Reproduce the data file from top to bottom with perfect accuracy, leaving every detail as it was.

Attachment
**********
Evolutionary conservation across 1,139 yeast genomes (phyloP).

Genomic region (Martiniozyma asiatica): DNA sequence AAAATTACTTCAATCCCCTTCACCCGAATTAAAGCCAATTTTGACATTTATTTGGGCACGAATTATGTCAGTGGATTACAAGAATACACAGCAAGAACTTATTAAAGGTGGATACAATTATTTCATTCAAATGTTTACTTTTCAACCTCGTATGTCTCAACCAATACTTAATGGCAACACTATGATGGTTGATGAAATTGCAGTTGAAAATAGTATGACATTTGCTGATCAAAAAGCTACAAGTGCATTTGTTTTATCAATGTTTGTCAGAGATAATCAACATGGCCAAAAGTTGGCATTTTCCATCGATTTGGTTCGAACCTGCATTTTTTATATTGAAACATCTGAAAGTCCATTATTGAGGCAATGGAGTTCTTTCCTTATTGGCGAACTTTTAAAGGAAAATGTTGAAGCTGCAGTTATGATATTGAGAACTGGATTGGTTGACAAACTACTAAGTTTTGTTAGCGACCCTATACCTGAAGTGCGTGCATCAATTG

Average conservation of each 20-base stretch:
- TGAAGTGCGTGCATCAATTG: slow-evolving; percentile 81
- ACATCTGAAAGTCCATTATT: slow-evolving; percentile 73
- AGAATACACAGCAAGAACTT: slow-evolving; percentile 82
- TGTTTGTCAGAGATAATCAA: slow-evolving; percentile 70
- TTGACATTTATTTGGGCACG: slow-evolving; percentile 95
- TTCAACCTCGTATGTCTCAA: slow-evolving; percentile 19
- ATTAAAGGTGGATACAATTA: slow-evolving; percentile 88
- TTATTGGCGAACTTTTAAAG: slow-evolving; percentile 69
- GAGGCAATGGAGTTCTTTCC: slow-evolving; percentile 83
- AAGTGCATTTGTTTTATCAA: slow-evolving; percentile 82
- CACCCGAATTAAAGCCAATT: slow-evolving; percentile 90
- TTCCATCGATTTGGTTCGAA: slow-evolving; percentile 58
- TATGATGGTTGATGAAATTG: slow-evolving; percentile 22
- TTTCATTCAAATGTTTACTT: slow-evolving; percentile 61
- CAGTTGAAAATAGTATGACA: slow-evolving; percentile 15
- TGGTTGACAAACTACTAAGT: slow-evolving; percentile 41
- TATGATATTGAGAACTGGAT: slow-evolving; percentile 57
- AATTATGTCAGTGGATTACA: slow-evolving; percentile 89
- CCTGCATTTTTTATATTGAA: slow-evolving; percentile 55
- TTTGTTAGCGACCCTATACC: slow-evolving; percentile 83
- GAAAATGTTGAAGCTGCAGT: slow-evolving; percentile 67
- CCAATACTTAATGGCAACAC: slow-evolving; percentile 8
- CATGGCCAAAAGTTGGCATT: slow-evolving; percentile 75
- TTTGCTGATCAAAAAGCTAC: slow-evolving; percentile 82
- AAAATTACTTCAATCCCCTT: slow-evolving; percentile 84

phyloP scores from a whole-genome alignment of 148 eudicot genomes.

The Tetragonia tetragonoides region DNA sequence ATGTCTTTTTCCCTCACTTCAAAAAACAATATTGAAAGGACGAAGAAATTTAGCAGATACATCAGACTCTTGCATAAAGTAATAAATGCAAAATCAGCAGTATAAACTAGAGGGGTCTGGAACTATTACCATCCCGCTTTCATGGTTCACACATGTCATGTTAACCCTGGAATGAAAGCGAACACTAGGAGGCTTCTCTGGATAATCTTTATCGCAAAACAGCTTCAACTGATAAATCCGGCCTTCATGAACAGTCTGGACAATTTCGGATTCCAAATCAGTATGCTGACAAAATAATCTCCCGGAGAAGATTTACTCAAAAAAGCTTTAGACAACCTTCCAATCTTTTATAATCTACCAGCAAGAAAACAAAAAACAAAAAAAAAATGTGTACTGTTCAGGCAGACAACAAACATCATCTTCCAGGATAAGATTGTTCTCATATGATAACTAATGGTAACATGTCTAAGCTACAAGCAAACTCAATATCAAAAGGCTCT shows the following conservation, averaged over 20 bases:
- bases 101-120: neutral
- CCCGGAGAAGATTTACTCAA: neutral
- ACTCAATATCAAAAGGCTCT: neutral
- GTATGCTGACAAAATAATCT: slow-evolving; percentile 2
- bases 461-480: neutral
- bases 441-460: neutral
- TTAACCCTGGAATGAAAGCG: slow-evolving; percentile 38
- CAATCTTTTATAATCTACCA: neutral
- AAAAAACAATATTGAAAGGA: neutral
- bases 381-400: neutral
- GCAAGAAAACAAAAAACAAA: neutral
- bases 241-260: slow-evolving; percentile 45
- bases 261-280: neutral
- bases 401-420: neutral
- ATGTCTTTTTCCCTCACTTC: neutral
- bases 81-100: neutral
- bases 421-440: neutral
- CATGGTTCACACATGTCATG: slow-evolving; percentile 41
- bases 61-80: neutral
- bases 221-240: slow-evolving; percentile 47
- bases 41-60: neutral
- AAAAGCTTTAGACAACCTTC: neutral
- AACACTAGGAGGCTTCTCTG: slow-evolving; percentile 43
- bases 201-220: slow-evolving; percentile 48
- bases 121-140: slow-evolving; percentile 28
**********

Evolutionary conservation across 1,139 yeast genomes (phyloP).

Genomic region (Martiniozyma asiatica): DNA sequence AAAATTACTTCAATCCCCTTCACCCGAATTAAAGCCAATTTTGACATTTATTTGGGCACGAATTATGTCAGTGGATTACAAGAATACACAGCAAGAACTTATTAAAGGTGGATACAATTATTTCATTCAAATGTTTACTTTTCAACCTCGTATGTCTCAACCAATACTTAATGGCAACACTATGATGGTTGATGAAATTGCAGTTGAAAATAGTATGACATTTGCTGATCAAAAAGCTACAAGTGCATTTGTTTTATCAATGTTTGTCAGAGATAATCAACATGGCCAAAAGTTGGCATTTTCCATCGATTTGGTTCGAACCTGCATTTTTTATATTGAAACATCTGAAAGTCCATTATTGAGGCAATGGAGTTCTTTCCTTATTGGCGAACTTTTAAAGGAAAATGTTGAAGCTGCAGTTATGATATTGAGAACTGGATTGGTTGACAAACTACTAAGTTTTGTTAGCGACCCTATACCTGAAGTGCGTGCATCAATTG

Average conservation of each 20-base stretch:
- TGAAGTGCGTGCATCAATTG: slow-evolving; percentile 81
- ACATCTGAAAGTCCATTATT: slow-evolving; percentile 73
- AGAATACACAGCAAGAACTT: slow-evolving; percentile 82
- TGTTTGTCAGAGATAATCAA: slow-evolving; percentile 70
- TTGACATTTATTTGGGCACG: slow-evolving; percentile 95
- TTCAACCTCGTATGTCTCAA: slow-evolving; percentile 19
- ATTAAAGGTGGATACAATTA: slow-evolving; percentile 88
- TTATTGGCGAACTTTTAAAG: slow-evolving; percentile 69
- GAGGCAATGGAGTTCTTTCC: slow-evolving; percentile 83
- AAGTGCATTTGTTTTATCAA: slow-evolving; percentile 82
- CACCCGAATTAAAGCCAATT: slow-evolving; percentile 90
- TTCCATCGATTTGGTTCGAA: slow-evolving; percentile 58
- TATGATGGTTGATGAAATTG: slow-evolving; percentile 22
- TTTCATTCAAATGTTTACTT: slow-evolving; percentile 61
- CAGTTGAAAATAGTATGACA: slow-evolving; percentile 15
- TGGTTGACAAACTACTAAGT: slow-evolving; percentile 41
- TATGATATTGAGAACTGGAT: slow-evolving; percentile 57
- AATTATGTCAGTGGATTACA: slow-evolving; percentile 89
- CCTGCATTTTTTATATTGAA: slow-evolving; percentile 55
- TTTGTTAGCGACCCTATACC: slow-evolving; percentile 83
- GAAAATGTTGAAGCTGCAGT: slow-evolving; percentile 67
- CCAATACTTAATGGCAACAC: slow-evolving; percentile 8
- CATGGCCAAAAGTTGGCATT: slow-evolving; percentile 75
- TTTGCTGATCAAAAAGCTAC: slow-evolving; percentile 82
- AAAATTACTTCAATCCCCTT: slow-evolving; percentile 84

phyloP scores from a whole-genome alignment of 148 eudicot genomes.

The Tetragonia tetragonoides region DNA sequence ATGTCTTTTTCCCTCACTTCAAAAAACAATATTGAAAGGACGAAGAAATTTAGCAGATACATCAGACTCTTGCATAAAGTAATAAATGCAAAATCAGCAGTATAAACTAGAGGGGTCTGGAACTATTACCATCCCGCTTTCATGGTTCACACATGTCATGTTAACCCTGGAATGAAAGCGAACACTAGGAGGCTTCTCTGGATAATCTTTATCGCAAAACAGCTTCAACTGATAAATCCGGCCTTCATGAACAGTCTGGACAATTTCGGATTCCAAATCAGTATGCTGACAAAATAATCTCCCGGAGAAGATTTACTCAAAAAAGCTTTAGACAACCTTCCAATCTTTTATAATCTACCAGCAAGAAAACAAAAAACAAAAAAAAAATGTGTACTGTTCAGGCAGACAACAAACATCATCTTCCAGGATAAGATTGTTCTCATATGATAACTAATGGTAACATGTCTAAGCTACAAGCAAACTCAATATCAAAAGGCTCT shows the following conservation, averaged over 20 bases:
- bases 101-120: neutral
- CCCGGAGAAGATTTACTCAA: neutral
- ACTCAATATCAAAAGGCTCT: neutral
- GTATGCTGACAAAATAATCT: slow-evolving; percentile 2
- bases 461-480: neutral
- bases 441-460: neutral
- TTAACCCTGGAATGAAAGCG: slow-evolving; percentile 38
- CAATCTTTTATAATCTACCA: neutral
- AAAAAACAATATTGAAAGGA: neutral
- bases 381-400: neutral
- GCAAGAAAACAAAAAACAAA: neutral
- bases 241-260: slow-evolving; percentile 45
- bases 261-280: neutral
- bases 401-420: neutral
- ATGTCTTTTTCCCTCACTTC: neutral
- bases 81-100: neutral
- bases 421-440: neutral
- CATGGTTCACACATGTCATG: slow-evolving; percentile 41
- bases 61-80: neutral
- bases 221-240: slow-evolving; percentile 47
- bases 41-60: neutral
- AAAAGCTTTAGACAACCTTC: neutral
- AACACTAGGAGGCTTCTCTG: slow-evolving; percentile 43
- bases 201-220: slow-evolving; percentile 48
- bases 121-140: slow-evolving; percentile 28